I can do this race report in two words: THAT SUCKED.
If you want more detail, I can give you seven words: Gorgeous day, well-organized race, dead legs.
Let's add an extra four words to that: two blizzards = bad idea.
My dad and I have a longstanding tradition of racing. Well, my dad and I have a longstanding tradition of placing bets on races that I invariably win. Invariably. I would say that he throws these races, but I like the feeling of winning too much to concede that.
Dan Gibbons Turkey Trot every year. And I won every year. And he had some injury or excuse every year. The photo to the left is our family Thanksgiving, years ago. My friend Jason from college is in the front, then I'm the one with the freakishly large piece of lasagna on her plate, and my dad is the one wearing a paper plate around his neck. A paper plate with the image of a turkey on it - it was his turkey award (for being such a turkey by losing the race to me).
We've moved on to other races since then, and this year's competition was the Soldier Field 10M. Of course, a few weeks before the race, the excuses started pouring in. Evidently he hurt his hamstring, aggravating an injury he got years ago in the navy. He also tried a new tactic this time: pointing out to me that there really isn't any glory in beating a 60 year old man. I'll admit; I was tempted to throw the race and let him have this one. For like a second. Okay, no, I actually wasn't.
I felt good about the race. The weather was great, my training has been going well, and I was ready. Sort of. A short run on Thursday felt unusually heavy to me, and by mile one of this race I knew I was toast. I had not one but TWO blizzards the day before (yes, I have a Dairy Queen problem). I was tired. I went out too quickly and, worst of all, I evidently drank too much water at the start and had to stop at a port-a-potty at mile 3. A port-a-potty! Mile 3! You want to know the worst part of it? I dropped my Clif Blocks on the floor of the port-a-potty. Yes, they were still sealed, but no, they were way too gross to eat after that.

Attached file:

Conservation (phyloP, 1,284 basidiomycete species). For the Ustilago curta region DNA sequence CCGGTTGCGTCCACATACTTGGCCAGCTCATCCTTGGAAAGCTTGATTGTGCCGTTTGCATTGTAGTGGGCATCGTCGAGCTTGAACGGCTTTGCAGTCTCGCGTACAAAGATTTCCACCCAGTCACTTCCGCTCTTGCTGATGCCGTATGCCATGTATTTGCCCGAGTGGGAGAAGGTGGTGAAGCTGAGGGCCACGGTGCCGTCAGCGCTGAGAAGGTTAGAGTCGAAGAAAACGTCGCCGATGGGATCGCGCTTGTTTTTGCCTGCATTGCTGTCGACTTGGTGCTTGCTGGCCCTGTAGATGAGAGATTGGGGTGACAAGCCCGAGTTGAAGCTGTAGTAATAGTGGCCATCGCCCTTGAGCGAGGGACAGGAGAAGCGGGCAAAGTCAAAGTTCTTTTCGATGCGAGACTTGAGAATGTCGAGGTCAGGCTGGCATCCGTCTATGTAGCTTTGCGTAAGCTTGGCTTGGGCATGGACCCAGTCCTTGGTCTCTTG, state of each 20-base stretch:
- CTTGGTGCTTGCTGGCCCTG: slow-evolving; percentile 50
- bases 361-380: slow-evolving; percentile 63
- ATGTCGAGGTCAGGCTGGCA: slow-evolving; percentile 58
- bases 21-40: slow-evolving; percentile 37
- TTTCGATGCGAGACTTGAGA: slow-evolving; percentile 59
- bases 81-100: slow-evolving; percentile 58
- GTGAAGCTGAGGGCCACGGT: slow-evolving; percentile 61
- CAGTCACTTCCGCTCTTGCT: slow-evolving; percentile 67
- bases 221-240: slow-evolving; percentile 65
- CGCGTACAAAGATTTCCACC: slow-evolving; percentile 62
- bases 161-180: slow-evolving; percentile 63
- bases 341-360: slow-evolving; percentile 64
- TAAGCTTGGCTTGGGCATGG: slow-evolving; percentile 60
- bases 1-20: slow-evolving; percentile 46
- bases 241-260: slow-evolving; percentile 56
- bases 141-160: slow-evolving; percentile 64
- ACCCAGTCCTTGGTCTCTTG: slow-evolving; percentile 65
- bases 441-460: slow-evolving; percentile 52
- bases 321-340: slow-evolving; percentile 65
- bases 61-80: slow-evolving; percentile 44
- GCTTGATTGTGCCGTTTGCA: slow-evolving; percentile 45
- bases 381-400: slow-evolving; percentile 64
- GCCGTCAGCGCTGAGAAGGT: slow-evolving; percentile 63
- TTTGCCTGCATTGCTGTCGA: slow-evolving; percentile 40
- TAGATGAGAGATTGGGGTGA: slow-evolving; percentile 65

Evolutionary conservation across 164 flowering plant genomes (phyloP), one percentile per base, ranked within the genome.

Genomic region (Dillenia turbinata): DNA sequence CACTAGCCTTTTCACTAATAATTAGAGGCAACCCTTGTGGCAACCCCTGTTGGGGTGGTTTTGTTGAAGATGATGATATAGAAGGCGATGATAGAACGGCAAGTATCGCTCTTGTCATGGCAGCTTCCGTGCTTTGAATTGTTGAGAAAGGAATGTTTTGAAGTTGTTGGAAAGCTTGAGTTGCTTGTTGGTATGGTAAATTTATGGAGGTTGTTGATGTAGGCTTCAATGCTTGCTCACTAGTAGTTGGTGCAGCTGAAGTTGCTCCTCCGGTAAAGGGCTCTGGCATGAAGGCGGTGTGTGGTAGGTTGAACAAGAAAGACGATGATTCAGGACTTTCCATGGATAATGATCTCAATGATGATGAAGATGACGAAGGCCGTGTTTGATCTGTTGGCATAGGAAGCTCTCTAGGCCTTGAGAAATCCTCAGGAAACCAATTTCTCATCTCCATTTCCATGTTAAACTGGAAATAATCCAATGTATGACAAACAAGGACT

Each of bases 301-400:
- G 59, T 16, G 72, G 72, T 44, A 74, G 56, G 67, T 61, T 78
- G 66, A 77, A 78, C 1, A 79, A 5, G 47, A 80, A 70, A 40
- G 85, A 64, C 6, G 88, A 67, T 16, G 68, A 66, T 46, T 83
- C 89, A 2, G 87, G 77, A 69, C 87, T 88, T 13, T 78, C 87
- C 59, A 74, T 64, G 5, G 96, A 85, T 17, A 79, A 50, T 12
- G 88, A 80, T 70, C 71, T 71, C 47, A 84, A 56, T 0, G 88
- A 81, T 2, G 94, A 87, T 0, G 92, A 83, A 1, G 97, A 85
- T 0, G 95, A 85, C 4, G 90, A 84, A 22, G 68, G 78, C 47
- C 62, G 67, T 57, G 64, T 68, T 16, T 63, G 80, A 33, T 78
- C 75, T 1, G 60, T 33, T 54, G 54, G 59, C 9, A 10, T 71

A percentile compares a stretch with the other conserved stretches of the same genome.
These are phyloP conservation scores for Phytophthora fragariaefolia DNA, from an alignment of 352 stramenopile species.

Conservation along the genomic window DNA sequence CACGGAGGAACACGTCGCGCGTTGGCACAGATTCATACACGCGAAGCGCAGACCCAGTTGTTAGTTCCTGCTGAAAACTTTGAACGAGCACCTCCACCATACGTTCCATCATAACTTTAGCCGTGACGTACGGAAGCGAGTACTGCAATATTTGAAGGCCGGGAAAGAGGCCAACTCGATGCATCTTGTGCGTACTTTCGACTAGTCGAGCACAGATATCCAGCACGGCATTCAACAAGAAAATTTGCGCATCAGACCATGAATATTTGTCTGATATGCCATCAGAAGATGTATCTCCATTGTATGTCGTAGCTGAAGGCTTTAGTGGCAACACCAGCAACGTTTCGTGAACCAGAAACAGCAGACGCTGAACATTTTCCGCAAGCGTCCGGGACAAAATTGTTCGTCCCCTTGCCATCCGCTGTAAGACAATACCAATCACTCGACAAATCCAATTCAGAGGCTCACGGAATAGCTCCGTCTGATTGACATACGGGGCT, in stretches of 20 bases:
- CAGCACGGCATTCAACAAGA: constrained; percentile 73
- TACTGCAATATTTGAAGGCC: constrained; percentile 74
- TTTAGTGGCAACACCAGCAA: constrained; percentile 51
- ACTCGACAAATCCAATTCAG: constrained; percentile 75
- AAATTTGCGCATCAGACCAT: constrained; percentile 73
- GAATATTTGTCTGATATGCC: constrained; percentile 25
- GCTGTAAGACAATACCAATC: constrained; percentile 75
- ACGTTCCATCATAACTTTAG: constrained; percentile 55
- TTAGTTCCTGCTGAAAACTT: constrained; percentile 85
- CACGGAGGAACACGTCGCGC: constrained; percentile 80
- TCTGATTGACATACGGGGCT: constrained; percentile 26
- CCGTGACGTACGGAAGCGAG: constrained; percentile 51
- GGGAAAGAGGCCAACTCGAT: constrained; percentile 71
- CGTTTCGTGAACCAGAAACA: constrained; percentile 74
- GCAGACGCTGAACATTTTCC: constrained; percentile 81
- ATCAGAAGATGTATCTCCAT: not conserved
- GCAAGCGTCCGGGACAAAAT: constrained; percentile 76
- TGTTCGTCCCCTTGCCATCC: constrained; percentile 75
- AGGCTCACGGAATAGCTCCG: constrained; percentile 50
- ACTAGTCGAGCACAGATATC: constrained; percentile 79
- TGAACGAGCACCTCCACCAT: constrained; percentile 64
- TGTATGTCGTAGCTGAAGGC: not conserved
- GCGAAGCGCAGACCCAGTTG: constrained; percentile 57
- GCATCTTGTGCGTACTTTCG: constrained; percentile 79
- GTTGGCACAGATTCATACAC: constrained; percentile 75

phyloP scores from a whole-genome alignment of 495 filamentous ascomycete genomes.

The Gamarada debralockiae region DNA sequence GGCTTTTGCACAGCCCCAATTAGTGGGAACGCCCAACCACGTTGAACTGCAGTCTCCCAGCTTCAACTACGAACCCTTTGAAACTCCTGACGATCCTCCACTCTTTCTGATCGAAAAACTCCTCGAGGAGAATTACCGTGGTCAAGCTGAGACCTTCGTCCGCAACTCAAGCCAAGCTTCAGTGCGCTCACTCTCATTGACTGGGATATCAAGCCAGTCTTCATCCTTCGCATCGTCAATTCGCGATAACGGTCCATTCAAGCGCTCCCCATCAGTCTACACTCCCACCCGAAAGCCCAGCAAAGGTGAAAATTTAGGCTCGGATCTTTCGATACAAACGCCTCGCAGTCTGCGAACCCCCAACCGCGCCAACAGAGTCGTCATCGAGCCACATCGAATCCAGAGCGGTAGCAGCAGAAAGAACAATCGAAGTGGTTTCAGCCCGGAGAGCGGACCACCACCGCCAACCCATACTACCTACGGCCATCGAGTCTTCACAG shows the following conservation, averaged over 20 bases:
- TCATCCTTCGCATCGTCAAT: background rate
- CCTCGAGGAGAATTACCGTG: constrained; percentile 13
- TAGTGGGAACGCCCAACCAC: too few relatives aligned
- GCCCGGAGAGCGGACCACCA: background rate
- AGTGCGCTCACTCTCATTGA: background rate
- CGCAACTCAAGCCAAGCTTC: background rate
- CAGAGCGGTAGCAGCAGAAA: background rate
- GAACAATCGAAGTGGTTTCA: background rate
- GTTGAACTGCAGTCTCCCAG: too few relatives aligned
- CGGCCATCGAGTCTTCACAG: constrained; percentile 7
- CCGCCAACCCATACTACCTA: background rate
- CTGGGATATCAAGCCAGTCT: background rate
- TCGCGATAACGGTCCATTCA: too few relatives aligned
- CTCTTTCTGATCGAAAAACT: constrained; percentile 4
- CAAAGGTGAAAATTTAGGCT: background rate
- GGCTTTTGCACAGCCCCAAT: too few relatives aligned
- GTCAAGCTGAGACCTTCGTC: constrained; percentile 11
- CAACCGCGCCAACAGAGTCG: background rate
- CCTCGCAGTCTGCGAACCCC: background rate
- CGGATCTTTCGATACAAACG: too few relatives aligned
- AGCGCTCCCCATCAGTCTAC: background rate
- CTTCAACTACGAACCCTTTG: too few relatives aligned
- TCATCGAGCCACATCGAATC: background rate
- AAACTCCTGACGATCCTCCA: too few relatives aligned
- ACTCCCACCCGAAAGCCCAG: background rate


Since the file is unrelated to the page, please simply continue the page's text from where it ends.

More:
The out and back course along the lakefront started south down LSD - literally on the road, with one lane of traffic still open - and then circled back along the lakefront path. The gorgeous, 65 degree breezy weather of the start quickly ascended to the low-80s - not unbearable, but relentless, with little relief from the sun as we pounded down the highway. I don't know what to say. I was just feeling it, badly, in my heavy heavy legs. By mile 5 I was having to make deals with myself ("You get one minute of walking, but only if you make it to the water station up ahead first"), and by mile 8 I seriously thought I should just walk the rest in. I ended up finishing in 1:49:06, three minutes off my February 10 mile race. Considering how bad I felt throughout the entire race, I consider it a victory.
Well, actually it was a victory. My dad finished in 1:51:03.
And evidently I wasn't the only one who suffered in the heat: rumor has it that they actually raised a black flag shortly after I finished, telling runners that the conditions were too extreme and that they needed to walk because the race was canceled. As we were driving home, the bank thermometers along the Eisenhower Expressway all read in the mid-80s and the day did become hotter still. Coupled with the humidity, it was uncomfortable, but not race canceling weather.
On I went, out of the wood, passing the man leading without knowing I was going to do so. Flip-flap, flip-flap, jog-trot, jog-trot, curnchslap-crunchslap, across the middle of a broad field again, rhythmically running in my greyhound effortless fashion, knowing I had won the race though it wasn't half over, won it if I wanted it, could go on for ten or fifteen or twenty miles if I had to and drop dead at the finish of it, which would be the same, in the end, as living an honest life like the governor wanted me to. -Alan Sillitoe, "Loneliness of the Long Distance Runner"